Home » Blog » Seven Out of Ten Brits Scared to Drive in the Snow

Seven Out of Ten Brits Scared to Drive in the Snow

Tire of car on snow covered and icy road

Despite the UK’s ever-changing weather patterns, snow is a rarity for most parts of the country. On average, it snows no more than fifteen times a year, and often the snow doesn’t stay around long enough to stick to the ground. 

Quite simply, Briton’s just aren’t prepared for icier, snowier conditions to the point they are potentially putting themselves and other motorists at risk. 

As we head further into the winter season, we surveyed 3,500 people to find out how they felt about driving in the snow. A staggering 69% said they fear it, while only 31% were willing to give it a go. 

With seven out of ten Brits scared to drive in the snow, we’ve rounded up some helpful tips to keep you safe on the roads this winter:

Do all your regular checks before winter comes

Although winter is quickly approaching, there’s still time to do all your regular checks before the chilly season gets well underway:

  • Check oil and coolant levels
  • Ensure your tyre pressures are satisfactory and check for wear and tear
  • Make sure all your lights are working, from indicators to fog lights
  • Test all of your car’s systems, such as your heated windscreen
  • Get a service booked in if your vehicle hasn’t been serviced in a while

The more able and roadworthy your motor is ahead of the dropping temperatures, the more likely you’ll avoid any expensive repair jobs this winter. If you have any electrical or mechanical faults, now is the time to get them sorted. 

The problem (and solution): winter tyres

While drivers living in Sweden, Canada and Switzerland are well versed in driving in the snow, the same winter tyres that have been optimised for much colder conditions may not translate directly to UK conditions.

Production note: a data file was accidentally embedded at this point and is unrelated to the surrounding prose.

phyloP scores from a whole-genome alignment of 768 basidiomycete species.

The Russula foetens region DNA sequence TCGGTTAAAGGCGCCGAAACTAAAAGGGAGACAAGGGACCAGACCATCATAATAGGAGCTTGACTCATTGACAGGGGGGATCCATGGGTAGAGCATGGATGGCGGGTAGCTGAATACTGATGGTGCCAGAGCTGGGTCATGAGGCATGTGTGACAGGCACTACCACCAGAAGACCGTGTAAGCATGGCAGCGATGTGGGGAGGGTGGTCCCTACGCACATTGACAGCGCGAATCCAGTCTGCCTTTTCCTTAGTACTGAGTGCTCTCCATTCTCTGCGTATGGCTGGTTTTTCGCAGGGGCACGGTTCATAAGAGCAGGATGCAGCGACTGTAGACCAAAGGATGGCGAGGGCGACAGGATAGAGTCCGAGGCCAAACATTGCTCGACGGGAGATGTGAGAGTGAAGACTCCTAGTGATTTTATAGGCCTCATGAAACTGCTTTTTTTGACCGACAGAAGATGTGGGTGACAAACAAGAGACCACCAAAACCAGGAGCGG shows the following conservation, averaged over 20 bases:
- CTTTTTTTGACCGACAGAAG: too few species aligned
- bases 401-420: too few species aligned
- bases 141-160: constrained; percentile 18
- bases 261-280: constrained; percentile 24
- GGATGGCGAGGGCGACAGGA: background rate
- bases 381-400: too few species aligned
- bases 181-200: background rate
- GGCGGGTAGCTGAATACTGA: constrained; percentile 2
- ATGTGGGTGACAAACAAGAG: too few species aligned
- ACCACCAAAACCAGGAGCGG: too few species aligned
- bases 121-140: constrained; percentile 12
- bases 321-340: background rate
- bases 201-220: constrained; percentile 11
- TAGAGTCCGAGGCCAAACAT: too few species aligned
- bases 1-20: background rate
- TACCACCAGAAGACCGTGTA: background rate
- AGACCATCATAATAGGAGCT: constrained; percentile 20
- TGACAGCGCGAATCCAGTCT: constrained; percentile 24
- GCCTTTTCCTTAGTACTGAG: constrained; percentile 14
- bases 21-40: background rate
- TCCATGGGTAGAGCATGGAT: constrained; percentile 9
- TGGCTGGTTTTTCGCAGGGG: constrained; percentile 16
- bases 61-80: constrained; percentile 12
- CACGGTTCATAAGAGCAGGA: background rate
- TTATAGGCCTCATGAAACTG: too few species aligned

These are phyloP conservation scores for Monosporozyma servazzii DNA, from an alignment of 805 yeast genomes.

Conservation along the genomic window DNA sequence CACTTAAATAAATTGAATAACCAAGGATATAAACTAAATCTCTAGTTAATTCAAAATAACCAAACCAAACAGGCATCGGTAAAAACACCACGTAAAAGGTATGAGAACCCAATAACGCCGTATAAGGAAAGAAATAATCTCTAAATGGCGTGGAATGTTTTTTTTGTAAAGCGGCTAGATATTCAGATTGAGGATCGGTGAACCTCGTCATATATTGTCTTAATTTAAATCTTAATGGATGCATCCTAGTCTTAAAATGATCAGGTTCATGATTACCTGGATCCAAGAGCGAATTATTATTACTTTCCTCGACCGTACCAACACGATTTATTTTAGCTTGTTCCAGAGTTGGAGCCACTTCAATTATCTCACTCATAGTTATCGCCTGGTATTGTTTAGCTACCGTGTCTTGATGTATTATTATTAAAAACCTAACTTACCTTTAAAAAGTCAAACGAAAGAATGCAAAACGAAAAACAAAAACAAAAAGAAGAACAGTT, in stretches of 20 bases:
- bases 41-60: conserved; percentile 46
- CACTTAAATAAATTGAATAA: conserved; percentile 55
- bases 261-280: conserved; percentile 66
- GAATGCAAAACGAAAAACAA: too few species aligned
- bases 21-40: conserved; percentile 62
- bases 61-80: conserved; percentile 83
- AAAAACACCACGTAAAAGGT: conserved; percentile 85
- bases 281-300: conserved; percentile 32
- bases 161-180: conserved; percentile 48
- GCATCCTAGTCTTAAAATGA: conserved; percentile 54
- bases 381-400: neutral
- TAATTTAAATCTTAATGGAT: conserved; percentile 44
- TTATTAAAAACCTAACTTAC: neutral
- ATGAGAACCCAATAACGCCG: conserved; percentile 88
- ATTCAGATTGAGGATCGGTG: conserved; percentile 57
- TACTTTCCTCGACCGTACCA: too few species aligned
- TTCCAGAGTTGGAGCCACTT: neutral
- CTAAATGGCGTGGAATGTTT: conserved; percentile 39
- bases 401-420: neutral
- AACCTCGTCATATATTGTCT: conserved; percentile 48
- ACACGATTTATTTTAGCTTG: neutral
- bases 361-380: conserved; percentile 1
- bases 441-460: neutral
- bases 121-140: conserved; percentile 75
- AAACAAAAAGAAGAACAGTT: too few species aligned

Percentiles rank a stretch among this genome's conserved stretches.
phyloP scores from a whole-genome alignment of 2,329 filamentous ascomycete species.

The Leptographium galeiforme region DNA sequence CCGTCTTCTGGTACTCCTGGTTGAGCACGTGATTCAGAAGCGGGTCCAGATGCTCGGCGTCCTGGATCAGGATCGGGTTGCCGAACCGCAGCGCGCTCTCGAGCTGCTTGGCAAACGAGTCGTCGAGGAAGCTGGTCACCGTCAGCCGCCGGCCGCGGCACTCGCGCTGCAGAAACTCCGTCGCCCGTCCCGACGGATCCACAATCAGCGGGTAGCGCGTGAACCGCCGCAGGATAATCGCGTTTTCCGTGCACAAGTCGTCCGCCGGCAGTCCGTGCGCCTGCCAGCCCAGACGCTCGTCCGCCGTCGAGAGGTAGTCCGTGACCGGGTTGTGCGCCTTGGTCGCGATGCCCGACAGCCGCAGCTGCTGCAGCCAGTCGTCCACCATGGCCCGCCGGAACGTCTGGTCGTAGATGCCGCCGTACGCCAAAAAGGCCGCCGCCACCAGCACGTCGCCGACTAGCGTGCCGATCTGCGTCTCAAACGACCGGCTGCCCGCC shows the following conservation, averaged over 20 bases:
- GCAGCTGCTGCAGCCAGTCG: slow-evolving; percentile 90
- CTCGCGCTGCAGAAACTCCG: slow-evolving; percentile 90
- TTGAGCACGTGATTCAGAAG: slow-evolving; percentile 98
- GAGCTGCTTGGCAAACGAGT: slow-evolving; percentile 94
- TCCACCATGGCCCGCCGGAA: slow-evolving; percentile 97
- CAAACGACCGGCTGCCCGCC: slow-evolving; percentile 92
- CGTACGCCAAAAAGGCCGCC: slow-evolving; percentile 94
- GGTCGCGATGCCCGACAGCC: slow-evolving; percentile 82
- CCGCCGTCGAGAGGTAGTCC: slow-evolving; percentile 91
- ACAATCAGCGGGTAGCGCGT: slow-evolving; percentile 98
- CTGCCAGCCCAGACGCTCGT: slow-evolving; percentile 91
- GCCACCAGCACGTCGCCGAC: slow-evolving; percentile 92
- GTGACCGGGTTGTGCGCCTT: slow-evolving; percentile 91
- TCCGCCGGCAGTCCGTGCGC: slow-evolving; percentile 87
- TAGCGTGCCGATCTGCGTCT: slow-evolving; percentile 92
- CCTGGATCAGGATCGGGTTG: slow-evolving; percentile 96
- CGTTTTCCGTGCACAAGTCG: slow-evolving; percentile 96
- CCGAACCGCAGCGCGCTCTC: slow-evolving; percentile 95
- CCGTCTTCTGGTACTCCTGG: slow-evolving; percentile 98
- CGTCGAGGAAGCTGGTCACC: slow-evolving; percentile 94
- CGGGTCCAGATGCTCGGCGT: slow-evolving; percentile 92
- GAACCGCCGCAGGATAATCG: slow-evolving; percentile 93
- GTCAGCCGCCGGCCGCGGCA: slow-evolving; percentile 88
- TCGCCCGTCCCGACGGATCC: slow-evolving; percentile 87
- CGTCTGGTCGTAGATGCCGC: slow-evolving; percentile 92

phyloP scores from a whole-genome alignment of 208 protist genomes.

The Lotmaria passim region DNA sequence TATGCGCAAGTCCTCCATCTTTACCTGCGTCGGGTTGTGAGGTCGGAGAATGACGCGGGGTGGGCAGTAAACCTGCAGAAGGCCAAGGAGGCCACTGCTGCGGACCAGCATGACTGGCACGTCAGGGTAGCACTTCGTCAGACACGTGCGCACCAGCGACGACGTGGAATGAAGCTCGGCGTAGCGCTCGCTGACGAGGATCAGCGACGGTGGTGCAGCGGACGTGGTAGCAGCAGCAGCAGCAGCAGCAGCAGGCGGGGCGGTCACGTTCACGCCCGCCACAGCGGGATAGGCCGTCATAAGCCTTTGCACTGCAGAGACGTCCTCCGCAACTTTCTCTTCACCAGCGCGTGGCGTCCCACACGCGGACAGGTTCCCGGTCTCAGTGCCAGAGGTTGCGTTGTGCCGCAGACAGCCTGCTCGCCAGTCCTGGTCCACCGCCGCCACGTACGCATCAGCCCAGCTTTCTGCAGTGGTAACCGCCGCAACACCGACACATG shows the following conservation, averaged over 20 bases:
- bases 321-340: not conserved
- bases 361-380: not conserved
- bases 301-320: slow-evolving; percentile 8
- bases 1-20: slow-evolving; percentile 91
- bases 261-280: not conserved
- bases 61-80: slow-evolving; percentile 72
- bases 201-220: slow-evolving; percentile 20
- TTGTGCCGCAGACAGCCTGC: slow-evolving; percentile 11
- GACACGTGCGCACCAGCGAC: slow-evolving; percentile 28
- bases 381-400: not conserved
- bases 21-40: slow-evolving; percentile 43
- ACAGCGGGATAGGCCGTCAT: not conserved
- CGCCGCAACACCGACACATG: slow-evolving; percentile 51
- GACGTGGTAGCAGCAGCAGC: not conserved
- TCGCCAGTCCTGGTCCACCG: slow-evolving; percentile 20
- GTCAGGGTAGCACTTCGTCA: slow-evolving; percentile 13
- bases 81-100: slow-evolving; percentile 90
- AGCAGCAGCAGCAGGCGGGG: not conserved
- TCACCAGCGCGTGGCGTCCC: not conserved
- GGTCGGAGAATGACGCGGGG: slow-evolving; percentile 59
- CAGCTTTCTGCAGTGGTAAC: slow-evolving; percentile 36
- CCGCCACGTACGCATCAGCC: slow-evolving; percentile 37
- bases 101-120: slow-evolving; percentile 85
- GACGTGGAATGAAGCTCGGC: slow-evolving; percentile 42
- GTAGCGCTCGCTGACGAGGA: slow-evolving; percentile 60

You see, the British climate is both wet and relatively warm. So the softer rubber tyres designed to maintain grip well below freezing would wear faster on typical UK winter days. 

The combination of low levels of snow mixed with thawing ice and water creates slushy, slippery conditions. Due to the slightly warmer UK climate, the snow doesn’t get a chance to become firmer, crunchier and therefore provide more grip underfoot. This is the predominant reason why the country will often come to a standstill. 

But, when temperatures begin to drop under 7°C, winter tyres have been proven to reduce stopping distances and make your car easier to control. So even though the UK has one of the slowest uptakes in winter or all-weather tyres in Europe, now’s the time to consider upgrading your tyres for the chillier months. 

Check your battery

Car batteries simply don’t like the cold, especially if you are not driving your motor regularly. As the temperature begins to fall, you might notice your car lagging or slowing down. If this is the case, it’s likely that your battery is on the way out, and you should get it tested by your local dealer or garage.